Marxism and the U.S. Civil War

From the Jan.-Feb. 2011 issue of News & Letters:

From the Writings of Raya Dunayevskaya

Marxism and the U.S. Civil War

Editor’s note: 2011 marks the 150th anniversary of the start of the U.S. Civil War. The piece excerpted here, originally titled “Marxism and Freedom: From the Industrial Revolution to Automation–An Outline of a Book in Preparation,” shows the profound impact of the war on Marx’s thought. It can be found in the Supplement to the Raya Dunayevskaya Collection, #11786.

INTRODUCTION

The todayness of Marx’s thinking is seen in this: Not only are the problems he posed one hundred years ago battled out today as concrete problems in the factory in this stage of automation, but also as fundamental questions in society on a world scale. “Can human power bring freedom to man out of totalitarianism and under threat of H-bomb rule?” is asked by everyone from the man on the street to the philosopher in his ivory tower.

What is little known of the development of Marx’s thinking is the impact the Civil War in the United States had on the structure of his greatest theoretical work, Capital. It was not a mere exchange of letters between President Lincoln and Marx as the general secretary of the First International.[1] What Marx stated in the introduction to Capital is well-known: that just as the American Revolution sounded the tocsin for the French Revolution, so the Civil War sounded the tocsin for the Paris Commune. What is not known is that under the impact of the Civil War Marx scrapped entirely his first draft of Capital and re-wrote it entirely. Not only did he thus develop the new structure for his work–which we now have–but his correspondence shows that he was collecting data from America which would do for Volumes II and III what the English and American struggles for the shortening of the working day did for Volume I.

Marx’s fundamental critique of political economy is the basis for his answer to the various tendencies in political economy. Unlike the representatives of these other tendencies, he saw that capitalist crises arose, not accidentally and not because of a deficiency of effective demand, but out of the very vitals of the economic system–the contradiction between the productive forces and the production relations. He held that the mode of labor under capitalism was the underlying cause of crises because:

1) It was not merely the product the laborer produced that was alienated from him. “In the alienation of the object of labor is only crystallized the alienation, the renunciation in the activity of labor itself.”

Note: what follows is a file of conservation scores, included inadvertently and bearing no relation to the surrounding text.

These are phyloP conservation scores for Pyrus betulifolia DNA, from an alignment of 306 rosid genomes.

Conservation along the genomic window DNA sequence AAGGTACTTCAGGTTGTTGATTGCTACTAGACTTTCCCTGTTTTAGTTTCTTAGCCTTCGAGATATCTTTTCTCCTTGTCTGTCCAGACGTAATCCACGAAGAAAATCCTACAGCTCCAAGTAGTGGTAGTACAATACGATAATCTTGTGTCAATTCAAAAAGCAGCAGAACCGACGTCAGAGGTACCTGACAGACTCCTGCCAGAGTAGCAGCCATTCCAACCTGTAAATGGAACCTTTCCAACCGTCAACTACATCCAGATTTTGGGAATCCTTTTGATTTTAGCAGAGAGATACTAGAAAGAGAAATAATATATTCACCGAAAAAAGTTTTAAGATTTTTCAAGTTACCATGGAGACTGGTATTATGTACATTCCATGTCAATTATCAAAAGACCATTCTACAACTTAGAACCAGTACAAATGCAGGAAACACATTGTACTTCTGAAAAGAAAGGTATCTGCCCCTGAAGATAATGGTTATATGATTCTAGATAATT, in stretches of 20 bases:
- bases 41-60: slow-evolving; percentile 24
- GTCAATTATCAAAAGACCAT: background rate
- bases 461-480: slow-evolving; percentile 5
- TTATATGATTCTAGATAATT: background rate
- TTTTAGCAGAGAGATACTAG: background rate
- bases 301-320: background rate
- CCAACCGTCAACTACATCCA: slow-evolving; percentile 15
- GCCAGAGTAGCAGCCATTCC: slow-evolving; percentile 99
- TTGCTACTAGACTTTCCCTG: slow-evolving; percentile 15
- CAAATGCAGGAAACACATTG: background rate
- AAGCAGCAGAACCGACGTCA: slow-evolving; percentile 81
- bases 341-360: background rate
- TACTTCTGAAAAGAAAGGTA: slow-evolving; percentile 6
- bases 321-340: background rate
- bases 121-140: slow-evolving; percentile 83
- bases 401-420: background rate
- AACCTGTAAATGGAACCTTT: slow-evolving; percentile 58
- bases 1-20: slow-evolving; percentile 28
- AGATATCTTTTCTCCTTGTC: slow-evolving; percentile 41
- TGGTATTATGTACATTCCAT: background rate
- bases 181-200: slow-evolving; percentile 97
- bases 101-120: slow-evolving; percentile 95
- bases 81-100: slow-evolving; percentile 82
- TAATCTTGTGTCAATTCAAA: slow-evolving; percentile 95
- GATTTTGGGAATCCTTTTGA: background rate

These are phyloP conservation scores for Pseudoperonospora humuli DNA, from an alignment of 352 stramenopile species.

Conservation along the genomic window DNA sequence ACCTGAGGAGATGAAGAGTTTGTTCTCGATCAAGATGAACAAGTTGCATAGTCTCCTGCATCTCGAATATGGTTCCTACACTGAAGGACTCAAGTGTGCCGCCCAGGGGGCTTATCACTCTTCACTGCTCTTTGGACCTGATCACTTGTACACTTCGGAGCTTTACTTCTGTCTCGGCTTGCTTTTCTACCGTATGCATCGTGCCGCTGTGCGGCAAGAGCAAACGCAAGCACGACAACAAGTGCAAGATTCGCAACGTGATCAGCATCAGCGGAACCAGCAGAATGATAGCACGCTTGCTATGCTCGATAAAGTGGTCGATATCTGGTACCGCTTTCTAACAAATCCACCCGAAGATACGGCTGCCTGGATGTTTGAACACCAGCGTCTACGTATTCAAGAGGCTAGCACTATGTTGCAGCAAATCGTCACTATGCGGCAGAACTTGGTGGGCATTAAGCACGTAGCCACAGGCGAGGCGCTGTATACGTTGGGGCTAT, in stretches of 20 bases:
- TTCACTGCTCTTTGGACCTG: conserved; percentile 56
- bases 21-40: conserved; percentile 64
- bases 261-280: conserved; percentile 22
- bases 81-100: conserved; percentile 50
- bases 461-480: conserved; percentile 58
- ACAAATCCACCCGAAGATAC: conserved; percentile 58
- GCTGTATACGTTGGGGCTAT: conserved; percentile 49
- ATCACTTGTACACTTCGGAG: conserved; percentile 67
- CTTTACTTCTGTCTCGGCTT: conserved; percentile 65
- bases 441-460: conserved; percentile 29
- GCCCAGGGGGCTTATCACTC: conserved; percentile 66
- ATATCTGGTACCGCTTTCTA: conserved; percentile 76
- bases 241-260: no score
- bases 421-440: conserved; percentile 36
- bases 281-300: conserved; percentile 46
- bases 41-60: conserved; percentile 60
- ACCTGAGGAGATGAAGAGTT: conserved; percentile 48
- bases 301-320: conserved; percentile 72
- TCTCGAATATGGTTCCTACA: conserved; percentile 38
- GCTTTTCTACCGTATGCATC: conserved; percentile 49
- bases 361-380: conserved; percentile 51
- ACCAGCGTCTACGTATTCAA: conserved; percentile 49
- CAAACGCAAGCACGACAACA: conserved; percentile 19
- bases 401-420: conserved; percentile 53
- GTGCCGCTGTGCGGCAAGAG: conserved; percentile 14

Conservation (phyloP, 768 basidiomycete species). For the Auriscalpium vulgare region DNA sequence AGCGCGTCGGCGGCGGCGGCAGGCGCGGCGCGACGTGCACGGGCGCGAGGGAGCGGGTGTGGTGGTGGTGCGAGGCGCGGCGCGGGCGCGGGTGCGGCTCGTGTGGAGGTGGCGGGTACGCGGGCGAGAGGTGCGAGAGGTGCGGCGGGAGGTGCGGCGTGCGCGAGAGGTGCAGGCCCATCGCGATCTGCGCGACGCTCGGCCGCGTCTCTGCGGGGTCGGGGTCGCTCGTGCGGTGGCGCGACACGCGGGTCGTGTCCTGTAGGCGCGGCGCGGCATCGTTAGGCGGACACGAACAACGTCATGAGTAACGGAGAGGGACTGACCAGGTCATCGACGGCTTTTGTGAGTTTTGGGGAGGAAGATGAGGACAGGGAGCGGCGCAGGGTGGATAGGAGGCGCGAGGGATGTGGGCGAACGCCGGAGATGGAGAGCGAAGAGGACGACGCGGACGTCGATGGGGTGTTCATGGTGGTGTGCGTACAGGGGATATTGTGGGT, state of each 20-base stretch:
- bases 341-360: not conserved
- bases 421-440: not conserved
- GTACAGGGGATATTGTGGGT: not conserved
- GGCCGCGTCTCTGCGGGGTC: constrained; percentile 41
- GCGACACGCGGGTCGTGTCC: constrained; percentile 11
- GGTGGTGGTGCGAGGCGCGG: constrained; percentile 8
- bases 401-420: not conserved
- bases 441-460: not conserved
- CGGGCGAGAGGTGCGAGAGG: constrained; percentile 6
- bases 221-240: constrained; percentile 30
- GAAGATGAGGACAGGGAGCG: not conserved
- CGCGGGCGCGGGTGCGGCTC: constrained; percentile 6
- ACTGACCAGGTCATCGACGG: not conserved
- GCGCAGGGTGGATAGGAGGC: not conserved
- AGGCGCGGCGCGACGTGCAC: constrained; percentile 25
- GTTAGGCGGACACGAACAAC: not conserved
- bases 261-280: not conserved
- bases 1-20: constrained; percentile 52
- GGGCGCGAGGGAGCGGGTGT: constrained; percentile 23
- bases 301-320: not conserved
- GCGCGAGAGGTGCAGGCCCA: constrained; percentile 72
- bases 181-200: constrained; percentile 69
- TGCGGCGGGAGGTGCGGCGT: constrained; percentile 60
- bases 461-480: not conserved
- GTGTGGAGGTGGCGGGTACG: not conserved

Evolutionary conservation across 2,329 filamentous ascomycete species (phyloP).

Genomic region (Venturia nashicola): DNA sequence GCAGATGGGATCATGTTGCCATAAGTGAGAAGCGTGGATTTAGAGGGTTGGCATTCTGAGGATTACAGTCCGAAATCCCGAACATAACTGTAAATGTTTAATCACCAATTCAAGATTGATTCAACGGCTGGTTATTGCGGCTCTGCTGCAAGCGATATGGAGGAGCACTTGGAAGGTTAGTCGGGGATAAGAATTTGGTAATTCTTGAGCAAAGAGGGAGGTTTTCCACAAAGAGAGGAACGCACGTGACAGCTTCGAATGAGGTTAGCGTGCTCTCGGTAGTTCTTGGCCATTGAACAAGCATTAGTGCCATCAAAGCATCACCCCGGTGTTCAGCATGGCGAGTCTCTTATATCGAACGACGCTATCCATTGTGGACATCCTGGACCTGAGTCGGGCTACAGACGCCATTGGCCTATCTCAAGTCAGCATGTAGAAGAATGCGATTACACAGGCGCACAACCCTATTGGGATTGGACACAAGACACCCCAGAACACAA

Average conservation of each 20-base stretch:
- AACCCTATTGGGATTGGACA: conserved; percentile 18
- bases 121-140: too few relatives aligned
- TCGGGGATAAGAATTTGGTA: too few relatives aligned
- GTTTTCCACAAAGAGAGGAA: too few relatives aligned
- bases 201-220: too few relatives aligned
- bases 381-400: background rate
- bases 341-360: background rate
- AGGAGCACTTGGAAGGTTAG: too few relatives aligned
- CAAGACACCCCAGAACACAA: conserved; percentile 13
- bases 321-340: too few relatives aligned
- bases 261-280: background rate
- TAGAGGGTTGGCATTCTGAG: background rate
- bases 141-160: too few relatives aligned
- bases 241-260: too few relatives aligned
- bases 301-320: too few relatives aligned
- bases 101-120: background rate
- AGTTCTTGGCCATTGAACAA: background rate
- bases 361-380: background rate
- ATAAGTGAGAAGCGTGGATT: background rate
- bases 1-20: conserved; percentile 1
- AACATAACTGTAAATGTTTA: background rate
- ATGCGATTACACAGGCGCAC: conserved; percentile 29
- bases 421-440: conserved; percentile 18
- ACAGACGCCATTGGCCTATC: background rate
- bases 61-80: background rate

2) The domination of the capitalist over the worker was in reality “the mastery of dead over living labor.”

3) Hence, the ultimate development of capital accumulation in any given society “in the hands of one single capitalist or…one single corporation,” or the statification of production, would not abolish the capitalist antagonism but only drive it to the extreme.

However, the alienation of the laborer creates a striving for universality on his part. Under capitalist production man is degraded by the accumulation of the productive forces. At the same time, faced “with the intellectual potencies of the material process of production as the property of another and as a ruling power,” man feels the need of appropriating the mass of accumulated labor for his own development. Marx saw that such an achievement of universality on the part of the laborer, the chief productive force in society, would become an economic necessity. The only solution to capitalist crises lay in the abolition of the alien mode of labor.

Until the development of the totalitarian State, this philosophical foundation of Marx was not fully understood even by Marxists. It is only today that it is possible fully to comprehend that Marx’s analysis of alienated labor was not a nineteenth-century humanitarian adjunct to his scientific theory. Far from being a vulgar materialist, Marx based his perspectives of the inevitable collapse of capitalism and its transformation into socialism on a realization that labor would seek universality and completeness in its actual material life as a producer.